Katia downgraded to tropical storm as it moves into Mexico

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On Sept. 7 at 1 p.m. EDT (1700 UTC) the Moderate Resolution Imaging Spectroradiometer or MODIS instrument aboard NASA's Terra satellite captured a visible-light image of Hurricane Katia in the southwestern Gulf of Mexico. Though it's unusual for three hurricanes to be active in the Atlantic basin at the same time, it isn't without precedent.

Astronauts aboard the International Space Station have a rare seat to view some of the earth's most awe-inspiring sights and some of the most devastating natural disasters that have occurred - that includes Hurricane Irma. The latest two cyclones, Jose and Katia, are now the 10th and 11th storms to be named in the Atlantic in 2017, and there are still eight tortuous weeks left in the official hurricane season.

This will be the first time three hurricanes could make landfall simultaneously.

Warmer sea surface temperatures, a virtually non-existent El Nino and a lack of high altitude winds which normally helps to slow storms in their path has led to the increase in hurricanes.

As of 10pm Thursday, Hurricane Watches and Tropical Storm Warnings were issued for Antigua and Barbuda, while Tropical Storm Watches are in effect for Anguilla, Montserrat, St Kitt, Nevis, Saba and St. Eustatius.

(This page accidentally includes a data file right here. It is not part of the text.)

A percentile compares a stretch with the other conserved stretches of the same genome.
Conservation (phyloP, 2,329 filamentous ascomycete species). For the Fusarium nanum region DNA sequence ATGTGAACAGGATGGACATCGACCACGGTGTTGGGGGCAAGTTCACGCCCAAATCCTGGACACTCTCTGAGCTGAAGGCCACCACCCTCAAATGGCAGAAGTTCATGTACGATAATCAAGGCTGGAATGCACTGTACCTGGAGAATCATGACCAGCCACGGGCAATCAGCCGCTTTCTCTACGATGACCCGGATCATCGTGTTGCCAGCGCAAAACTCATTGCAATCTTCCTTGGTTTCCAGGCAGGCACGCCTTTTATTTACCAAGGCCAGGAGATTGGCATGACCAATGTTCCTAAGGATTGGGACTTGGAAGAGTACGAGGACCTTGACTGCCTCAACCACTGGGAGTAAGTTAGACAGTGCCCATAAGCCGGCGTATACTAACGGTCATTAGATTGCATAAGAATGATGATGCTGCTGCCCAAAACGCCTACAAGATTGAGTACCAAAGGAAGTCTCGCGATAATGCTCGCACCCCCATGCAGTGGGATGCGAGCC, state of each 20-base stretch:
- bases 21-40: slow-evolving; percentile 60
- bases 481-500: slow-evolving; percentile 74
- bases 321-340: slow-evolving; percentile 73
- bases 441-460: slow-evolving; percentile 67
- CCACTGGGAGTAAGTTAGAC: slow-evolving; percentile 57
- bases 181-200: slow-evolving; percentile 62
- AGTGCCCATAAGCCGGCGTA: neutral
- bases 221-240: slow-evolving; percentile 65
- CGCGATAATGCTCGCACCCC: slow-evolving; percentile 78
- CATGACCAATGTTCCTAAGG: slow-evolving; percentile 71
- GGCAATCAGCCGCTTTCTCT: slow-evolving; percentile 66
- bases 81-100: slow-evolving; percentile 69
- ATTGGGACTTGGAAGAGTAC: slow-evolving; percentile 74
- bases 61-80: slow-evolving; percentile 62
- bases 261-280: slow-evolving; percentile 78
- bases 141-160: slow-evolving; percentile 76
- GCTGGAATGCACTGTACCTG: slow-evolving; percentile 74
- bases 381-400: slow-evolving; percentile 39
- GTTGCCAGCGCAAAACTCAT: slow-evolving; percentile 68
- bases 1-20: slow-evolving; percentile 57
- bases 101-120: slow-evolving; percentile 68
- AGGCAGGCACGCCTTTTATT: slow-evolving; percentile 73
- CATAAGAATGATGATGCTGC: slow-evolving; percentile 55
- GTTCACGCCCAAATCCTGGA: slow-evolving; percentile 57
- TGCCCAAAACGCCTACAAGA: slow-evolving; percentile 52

And more than 120 homes were being evacuated early Monday in Orange County, the region where the city of Orlando is located, as floodwaters started to rise.

The NHC said Irma would continue to bring life-threatening wind, storm surge and rainfall hazards to the to the northern coast of Haiti through Saturday.

Katia is a much smaller storm than Hurricane Irma, which is causing devastation in the Caribbean and is expected to arrive in Florida this weekend. Aqua also analyzed the storm in infrared light showing powerful storms around the center, capable of heavy rainfall. It will get uncomfortably close to the northern Leeward Islands, which just faced the wrath of Irma. Nothing too severe yet, but nothing to trifle with either.

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